Shirley Corriher's Touch-of-Grace Biscuits Recipe on Food52 (2024)

Christmas

by: Genius Recipes

December23,2011

5

10 Ratings

  • Makes 12 to 14 medium biscuits

Jump to Recipe

Author Notes

A genius technique for guarding against dry biscuits. Food scientist and baking expert Shirley Corriher says the dough "should be a wet mess" -- a moist dough steams up into fluffy biscuits in a hot oven, and a low-protein self-rising flour like White Lily will make them extra tender, if you can get it. Note: Corriher, ever the scientist and tinkerer, published one version of this recipe in CookWise in 1997, and a fairly different one in BakeWise in 2008. We tried and loved both, the newer one edged out. Note: If you can't find self-rising flour, substitute 2 cups all-purpose flour plus 2 3/4 teaspoons baking powder, and increase the salt to 1 teaspoon. This version is adapted slightly from BakeWise: The Hows and Whys of Successful Baking (Scribner, 2008). —Genius Recipes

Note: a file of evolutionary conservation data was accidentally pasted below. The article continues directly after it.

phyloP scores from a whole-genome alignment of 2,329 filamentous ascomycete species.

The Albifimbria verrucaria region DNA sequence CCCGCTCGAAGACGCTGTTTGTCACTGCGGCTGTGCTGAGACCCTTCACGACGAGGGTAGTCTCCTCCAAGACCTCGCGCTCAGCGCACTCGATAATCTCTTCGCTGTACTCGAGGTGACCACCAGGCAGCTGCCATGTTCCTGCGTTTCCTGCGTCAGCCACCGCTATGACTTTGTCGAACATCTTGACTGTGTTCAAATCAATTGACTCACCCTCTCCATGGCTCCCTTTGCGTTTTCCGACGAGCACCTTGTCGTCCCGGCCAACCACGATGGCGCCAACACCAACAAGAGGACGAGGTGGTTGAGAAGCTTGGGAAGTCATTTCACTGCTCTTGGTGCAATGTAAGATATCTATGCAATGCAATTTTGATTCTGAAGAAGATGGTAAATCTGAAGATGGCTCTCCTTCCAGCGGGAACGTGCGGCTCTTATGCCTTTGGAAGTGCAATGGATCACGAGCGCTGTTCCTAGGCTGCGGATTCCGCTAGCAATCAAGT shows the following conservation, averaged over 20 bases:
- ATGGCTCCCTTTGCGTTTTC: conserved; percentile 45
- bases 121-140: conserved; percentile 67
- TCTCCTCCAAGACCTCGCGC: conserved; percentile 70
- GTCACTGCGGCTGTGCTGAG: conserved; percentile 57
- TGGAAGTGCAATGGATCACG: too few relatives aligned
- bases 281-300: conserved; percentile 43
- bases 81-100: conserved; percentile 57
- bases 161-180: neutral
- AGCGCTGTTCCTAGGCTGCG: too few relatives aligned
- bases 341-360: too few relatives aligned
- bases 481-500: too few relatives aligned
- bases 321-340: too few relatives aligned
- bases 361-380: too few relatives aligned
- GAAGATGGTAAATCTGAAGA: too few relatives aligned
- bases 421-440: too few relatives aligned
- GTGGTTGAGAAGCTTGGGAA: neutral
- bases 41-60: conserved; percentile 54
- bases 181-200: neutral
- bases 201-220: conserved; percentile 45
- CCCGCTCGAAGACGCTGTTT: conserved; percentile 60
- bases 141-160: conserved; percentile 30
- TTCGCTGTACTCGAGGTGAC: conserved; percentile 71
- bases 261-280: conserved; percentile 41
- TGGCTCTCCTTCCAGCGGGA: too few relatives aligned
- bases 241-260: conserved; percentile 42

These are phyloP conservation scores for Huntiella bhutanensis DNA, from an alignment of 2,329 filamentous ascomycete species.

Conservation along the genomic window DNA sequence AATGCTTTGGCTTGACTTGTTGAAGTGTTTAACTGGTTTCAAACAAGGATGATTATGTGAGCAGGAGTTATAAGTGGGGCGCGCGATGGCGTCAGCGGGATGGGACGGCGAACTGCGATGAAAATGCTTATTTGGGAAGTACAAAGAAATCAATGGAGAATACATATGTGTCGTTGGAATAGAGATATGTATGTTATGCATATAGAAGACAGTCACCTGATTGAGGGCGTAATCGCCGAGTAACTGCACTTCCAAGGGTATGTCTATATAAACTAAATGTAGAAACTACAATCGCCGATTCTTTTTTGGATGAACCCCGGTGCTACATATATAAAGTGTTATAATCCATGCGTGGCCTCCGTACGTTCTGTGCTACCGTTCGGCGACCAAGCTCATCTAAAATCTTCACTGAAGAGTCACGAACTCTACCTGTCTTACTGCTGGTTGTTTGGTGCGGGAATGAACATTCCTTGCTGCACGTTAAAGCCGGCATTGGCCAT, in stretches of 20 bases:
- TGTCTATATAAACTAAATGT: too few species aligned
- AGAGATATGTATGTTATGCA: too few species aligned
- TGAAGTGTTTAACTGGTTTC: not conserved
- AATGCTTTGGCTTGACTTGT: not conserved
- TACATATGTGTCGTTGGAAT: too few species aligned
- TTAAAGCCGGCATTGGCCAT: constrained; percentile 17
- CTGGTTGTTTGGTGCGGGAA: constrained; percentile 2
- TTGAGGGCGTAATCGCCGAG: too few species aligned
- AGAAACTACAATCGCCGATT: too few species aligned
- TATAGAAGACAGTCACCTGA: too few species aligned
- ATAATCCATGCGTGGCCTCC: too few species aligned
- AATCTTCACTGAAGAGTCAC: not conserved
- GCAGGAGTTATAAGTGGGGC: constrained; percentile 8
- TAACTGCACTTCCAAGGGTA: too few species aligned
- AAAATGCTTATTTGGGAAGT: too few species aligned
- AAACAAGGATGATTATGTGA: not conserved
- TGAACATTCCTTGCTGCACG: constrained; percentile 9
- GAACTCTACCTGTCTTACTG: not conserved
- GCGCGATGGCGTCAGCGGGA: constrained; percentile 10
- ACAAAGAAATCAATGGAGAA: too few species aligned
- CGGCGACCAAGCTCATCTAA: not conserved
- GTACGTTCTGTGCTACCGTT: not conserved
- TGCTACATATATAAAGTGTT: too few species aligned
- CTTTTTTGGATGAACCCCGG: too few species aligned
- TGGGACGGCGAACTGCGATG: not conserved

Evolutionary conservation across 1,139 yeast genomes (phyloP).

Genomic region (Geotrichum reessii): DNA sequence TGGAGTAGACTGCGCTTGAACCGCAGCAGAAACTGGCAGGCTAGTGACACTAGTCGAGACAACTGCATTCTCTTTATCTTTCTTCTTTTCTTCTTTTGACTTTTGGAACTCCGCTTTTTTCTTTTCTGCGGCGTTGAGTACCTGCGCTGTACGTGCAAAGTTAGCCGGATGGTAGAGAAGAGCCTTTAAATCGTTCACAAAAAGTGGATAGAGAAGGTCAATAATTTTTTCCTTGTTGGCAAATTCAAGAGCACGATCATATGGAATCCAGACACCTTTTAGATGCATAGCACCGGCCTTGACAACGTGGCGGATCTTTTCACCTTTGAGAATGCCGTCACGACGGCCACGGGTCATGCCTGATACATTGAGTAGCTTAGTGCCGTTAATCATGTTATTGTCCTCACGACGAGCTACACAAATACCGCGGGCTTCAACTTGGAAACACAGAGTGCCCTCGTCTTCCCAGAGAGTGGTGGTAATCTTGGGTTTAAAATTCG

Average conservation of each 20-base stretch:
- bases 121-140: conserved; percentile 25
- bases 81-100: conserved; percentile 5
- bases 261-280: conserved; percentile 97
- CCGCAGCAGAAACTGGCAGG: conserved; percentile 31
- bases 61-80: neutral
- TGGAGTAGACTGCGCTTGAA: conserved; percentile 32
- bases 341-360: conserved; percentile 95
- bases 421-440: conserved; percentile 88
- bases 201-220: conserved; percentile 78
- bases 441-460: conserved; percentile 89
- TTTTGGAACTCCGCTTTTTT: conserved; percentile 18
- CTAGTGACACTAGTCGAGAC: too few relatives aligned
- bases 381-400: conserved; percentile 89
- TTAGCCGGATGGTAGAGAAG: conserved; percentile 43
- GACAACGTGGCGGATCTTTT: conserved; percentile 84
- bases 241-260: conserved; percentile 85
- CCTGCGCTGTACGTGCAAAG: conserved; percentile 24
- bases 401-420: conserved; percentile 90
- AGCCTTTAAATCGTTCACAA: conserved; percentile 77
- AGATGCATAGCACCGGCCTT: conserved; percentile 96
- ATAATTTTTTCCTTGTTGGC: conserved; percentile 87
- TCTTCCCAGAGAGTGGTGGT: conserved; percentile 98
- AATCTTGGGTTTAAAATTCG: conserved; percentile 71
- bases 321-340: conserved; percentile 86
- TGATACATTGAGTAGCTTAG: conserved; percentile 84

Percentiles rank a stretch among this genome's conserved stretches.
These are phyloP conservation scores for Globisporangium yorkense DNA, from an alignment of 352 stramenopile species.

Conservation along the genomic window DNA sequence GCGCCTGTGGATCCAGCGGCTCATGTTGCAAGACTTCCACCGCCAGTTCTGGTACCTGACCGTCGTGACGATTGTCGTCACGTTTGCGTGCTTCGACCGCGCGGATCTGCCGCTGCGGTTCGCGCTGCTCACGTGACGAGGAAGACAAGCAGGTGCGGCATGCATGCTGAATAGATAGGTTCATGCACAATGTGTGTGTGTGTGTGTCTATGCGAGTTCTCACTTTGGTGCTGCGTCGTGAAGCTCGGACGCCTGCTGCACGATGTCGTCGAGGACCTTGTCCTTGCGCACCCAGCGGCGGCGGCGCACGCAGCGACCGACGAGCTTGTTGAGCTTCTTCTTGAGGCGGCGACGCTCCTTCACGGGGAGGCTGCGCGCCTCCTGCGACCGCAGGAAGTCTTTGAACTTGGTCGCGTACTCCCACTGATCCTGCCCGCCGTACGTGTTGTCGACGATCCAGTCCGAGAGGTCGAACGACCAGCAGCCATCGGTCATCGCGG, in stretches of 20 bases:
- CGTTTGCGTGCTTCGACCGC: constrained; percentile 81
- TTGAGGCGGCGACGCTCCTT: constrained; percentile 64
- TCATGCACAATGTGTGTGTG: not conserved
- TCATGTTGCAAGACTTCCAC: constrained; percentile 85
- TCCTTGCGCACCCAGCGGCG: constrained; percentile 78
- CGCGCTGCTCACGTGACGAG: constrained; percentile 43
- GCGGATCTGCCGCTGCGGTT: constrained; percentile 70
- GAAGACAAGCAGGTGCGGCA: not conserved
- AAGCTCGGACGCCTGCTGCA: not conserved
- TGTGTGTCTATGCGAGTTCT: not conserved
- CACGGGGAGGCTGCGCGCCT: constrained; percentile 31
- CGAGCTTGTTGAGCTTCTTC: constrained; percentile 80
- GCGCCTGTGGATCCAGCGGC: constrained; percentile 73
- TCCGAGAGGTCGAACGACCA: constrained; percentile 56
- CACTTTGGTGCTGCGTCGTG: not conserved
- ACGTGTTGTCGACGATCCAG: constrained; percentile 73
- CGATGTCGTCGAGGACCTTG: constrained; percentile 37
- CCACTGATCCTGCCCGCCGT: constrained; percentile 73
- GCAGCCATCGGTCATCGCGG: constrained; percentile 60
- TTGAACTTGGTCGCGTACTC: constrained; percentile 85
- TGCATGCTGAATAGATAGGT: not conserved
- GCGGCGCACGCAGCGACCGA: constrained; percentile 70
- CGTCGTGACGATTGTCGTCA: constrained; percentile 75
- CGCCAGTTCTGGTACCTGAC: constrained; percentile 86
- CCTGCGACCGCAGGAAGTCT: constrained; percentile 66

• Test Kitchen-Approved

What You'll Need

Ingredients
  • Butter for greasing, or nonstick cooking spray
  • 2 cups(9 ounces/255 g) spooned and leveled self-rising flour (preferably low-protein Southern U.S. flour like White Lily)
  • 1/4 cupsugar (or less, if you prefer your biscuits less sweet)
  • 1/2 teaspoonsalt
  • 1/4 cupshortening
  • 2/3 cupheavy cream
  • 1 cupbuttermilk, or enough for dough to resemble cottage cheese (if you are not using low-protein flour, it will take more than 1 cup)
  • 1 cupplain all-purpose flour, for shaping
  • 3 tablespoonsunsalted butter, melted, for brushing
Directions
  1. Preheat the oven to 425 degrees F, and arrange a shelf slightly below the center of the oven. Butter an 8 or 9-inch round cake pan or spray with nonstick cooking spray.